This was one of the most unusual and compelling sideshows in the history of American presidential elections. Much of it was simplistic and at times even goofy (for example, his embrace of the theme song "Crazy"). Yet much of it was also refreshing and had a ring of authenticity. If his goal was to defeat Bush, he has to be exceedingly pleased. If his goal was to force both parties and both major tickets to talk about the economy, he has to be reasonably pleased. If his goal was to rally a movement to mak e elected officials more accountable and more aware of voter anger, he again has reason to be pleased. And if his goal was merely to have a lot of fun, show off his attractive family, and enjoy a major ego trip - then, again, he plainly got his money's worth.

This election is also a victory for the Democratic Leadership Council (DLC), formed back in 1985. Several Southern governors, US senators, and their friends set out to reposition the Democratic Party closer to the center. They were responding to Ronald Reagan's decisive 1980 and 1984 electoral landslides, and they knew the old Roosevelt coalition was fraying.

These DLC Democrats - Bill Clinton and Al Gore were two of the ringleaders - were in effect trying to "deMcGovernize" the Democratic Party. Centrist, more moderate policy positions were key to their efforts - most notably, a more internationalist and pro-defense national-security stance. But the creation of "Super Tuesday" primaries aimed at promoting a candidate from the South was also part of their strategy.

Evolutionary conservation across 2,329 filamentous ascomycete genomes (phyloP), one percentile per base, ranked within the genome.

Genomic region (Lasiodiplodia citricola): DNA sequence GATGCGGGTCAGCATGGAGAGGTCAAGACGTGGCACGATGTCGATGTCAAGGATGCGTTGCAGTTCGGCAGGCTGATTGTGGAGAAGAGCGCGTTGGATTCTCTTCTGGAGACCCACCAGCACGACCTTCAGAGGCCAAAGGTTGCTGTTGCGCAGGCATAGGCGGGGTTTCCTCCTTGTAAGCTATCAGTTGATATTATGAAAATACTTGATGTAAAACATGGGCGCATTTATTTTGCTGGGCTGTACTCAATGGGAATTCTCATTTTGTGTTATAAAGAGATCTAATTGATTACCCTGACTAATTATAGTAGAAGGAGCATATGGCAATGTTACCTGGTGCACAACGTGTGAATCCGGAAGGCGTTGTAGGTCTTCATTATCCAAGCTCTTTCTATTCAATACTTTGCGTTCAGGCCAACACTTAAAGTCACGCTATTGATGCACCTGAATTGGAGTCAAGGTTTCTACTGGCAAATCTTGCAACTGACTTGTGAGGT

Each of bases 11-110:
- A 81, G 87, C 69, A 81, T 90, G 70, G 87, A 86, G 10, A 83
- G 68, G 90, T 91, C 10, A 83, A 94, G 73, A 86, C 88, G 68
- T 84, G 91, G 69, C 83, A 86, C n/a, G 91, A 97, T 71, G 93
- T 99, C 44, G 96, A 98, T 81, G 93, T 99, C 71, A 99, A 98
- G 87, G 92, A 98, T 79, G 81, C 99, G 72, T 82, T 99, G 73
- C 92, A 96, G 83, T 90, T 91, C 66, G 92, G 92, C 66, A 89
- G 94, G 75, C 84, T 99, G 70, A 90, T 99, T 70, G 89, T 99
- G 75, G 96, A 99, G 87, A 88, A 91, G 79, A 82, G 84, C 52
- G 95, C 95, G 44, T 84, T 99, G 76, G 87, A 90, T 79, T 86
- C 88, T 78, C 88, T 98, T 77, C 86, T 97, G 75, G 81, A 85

Mr. Gore is another victor in Tuesday's election. If there had been a separate election for vice president, polls show, Gore would have won a landslide victory over Dan Quayle and Jim Stockdale (one poll had it 62 percent to 28 percent to 7 percent a week or so ago). Gore helped consolidate support in the South, he appealed to young people and environmentalists, and he and his telegenic family helped diffuse the family values strategy that Republicans tried in vain to substitute for economic issues.

Critics sometimes say that elections are rarely America's finest hour. By this they mean that our national elections are usually messy, negative, and sometimes insulting, not to mention being far too long. There is, of course, some truth to these complaints.

But now that our 51st presidential election is over, it is time to say it was actually a good election. Democracy is not supposed to be a tidy, efficient, noncompetitive event. On the contrary, we want competition, choices, and hard-fought debates about issues and character and trust and programs.

We got all this in the 1992 elections. We had three good candidates, and anyone who listened carefully heard plenty about the problems facing this country and about the leadership and approaches needed to turn things around. It got mean-spirited at times, but the American public knows when to tune out the nonsense. Some 101 million people, including a record number of new voters, voted. Bush and Mr. Perot were gracious in defeat, and the country can now turn to the exacting economic challenges ahead.

President-elect Clinton ran an impressive campaign. As Dan Quayle implied on Nov. 3, perhaps this is an indication of equally impressive leadership in the White House. We can only hope so, even if we know that what it takes to get there is not exactly the same as what is required once one actually is president.